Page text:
Researchers in Switzerland discovered two previously unknown species of dolphins that swam in an ocean that no longer exists 20 million years ago, the University of Zurich posted on Facebook.
The group of researchers examined about 300 fossils of prehistoric dolphins and whales, and focused in on finding the inner ear bones of the animals so they would be able to classify the individual species.
Although, finding those specific bones is very challenging. Paleontologist Gabriel Aguirre said in the University of Zurich's statement that the researchers still continued to try and identify the dolphins.
"Nevertheless, we managed to identify two families of dolphins previously unknown in Switzerland," Aguirre said.
They used micro-computed tomography to reconstruct the softer organs around the hard ear bones, and created 3D models of the prehistoric dolphin's ears.
"This helped us better analyze the dolphins’ hearing ability," Aguirre said.
Taking a quick look at a global map, you may wonder how Switzerland -- a landlocked country -- could possibly be home to prehistoric dolphins or any sea creatures.
"The changes in Earth's climate that occurred sometime 20 million years ago caused the planet's sea levels to rise uncontrollably," according to the Science Times. "This warming event caused the natural waters to flood the landmass of many regions, particularly in most low-lying parts of the European continent."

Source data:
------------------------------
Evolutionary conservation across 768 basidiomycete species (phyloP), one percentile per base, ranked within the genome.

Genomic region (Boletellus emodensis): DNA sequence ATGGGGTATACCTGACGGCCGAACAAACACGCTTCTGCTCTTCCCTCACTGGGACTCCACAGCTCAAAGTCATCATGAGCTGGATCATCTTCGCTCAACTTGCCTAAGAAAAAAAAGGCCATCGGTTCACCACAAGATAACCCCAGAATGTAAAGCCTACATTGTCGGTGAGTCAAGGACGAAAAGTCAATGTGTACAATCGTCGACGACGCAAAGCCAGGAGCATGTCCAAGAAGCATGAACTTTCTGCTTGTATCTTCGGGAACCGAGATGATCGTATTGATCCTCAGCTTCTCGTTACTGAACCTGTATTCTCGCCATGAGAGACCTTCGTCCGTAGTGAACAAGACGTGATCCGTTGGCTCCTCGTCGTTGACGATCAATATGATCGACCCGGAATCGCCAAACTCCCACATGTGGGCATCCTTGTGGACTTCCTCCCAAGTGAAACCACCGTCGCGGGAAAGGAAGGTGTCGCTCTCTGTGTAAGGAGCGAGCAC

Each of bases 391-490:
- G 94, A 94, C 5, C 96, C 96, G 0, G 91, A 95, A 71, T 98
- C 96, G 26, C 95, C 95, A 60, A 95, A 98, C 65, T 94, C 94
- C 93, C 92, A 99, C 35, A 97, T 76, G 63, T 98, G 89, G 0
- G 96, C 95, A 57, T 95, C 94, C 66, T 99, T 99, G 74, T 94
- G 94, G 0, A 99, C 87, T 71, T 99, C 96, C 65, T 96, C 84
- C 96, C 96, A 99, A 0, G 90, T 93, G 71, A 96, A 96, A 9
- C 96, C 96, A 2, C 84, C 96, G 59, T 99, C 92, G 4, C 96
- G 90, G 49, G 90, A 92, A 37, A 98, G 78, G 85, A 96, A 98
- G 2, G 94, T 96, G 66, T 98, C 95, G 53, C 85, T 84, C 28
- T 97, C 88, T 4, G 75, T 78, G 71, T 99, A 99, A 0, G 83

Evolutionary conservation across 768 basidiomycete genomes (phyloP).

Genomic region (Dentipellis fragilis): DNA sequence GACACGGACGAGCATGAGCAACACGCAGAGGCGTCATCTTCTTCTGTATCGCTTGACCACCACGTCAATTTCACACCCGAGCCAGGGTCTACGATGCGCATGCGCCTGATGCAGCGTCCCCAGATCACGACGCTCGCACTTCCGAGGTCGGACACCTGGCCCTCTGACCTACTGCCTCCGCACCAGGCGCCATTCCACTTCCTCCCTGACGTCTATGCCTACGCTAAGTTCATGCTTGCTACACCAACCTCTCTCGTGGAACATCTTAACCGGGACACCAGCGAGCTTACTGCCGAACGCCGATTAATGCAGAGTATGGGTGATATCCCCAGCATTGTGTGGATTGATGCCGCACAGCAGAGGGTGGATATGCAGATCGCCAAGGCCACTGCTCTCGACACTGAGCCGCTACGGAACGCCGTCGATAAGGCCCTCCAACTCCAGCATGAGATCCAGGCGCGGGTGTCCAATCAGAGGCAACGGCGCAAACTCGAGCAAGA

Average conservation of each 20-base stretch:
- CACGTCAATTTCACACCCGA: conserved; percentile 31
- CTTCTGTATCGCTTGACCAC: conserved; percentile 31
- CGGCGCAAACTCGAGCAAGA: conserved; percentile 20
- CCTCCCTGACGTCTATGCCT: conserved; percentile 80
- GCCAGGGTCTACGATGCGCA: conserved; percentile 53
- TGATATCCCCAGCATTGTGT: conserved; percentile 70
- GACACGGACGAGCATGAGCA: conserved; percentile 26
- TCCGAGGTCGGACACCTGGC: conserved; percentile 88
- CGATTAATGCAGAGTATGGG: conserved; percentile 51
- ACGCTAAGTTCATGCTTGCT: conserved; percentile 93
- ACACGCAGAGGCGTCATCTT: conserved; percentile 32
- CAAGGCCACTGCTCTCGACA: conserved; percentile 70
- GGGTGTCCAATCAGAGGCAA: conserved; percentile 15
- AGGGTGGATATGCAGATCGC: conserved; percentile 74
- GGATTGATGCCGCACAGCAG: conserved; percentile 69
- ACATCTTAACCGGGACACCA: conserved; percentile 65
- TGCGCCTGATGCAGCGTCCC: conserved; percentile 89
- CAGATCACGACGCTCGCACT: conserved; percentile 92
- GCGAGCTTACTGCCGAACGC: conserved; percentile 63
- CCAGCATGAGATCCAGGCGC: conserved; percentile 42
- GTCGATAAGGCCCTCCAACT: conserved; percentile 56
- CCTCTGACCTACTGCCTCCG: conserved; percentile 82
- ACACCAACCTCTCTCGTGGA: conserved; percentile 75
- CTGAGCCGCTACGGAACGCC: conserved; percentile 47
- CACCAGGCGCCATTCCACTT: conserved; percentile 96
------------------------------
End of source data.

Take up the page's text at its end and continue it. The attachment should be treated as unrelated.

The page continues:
"During this age, the separate area of modern Switzerland is still intact with the larger European landscape. The same area was discovered to have been populated by large marine biodiversity, including species of sharks, fishes, and dolphins. The seabed located at the prehistoric landmass of Switzerland was also populated with a range of other creatures such as sea urchins and mussels."
The research study was published on the PeerJ scientific publishing website on May 16, and determined that the prehistoric dolphins are related to the sperm whales and oceanic dolphins that exist today.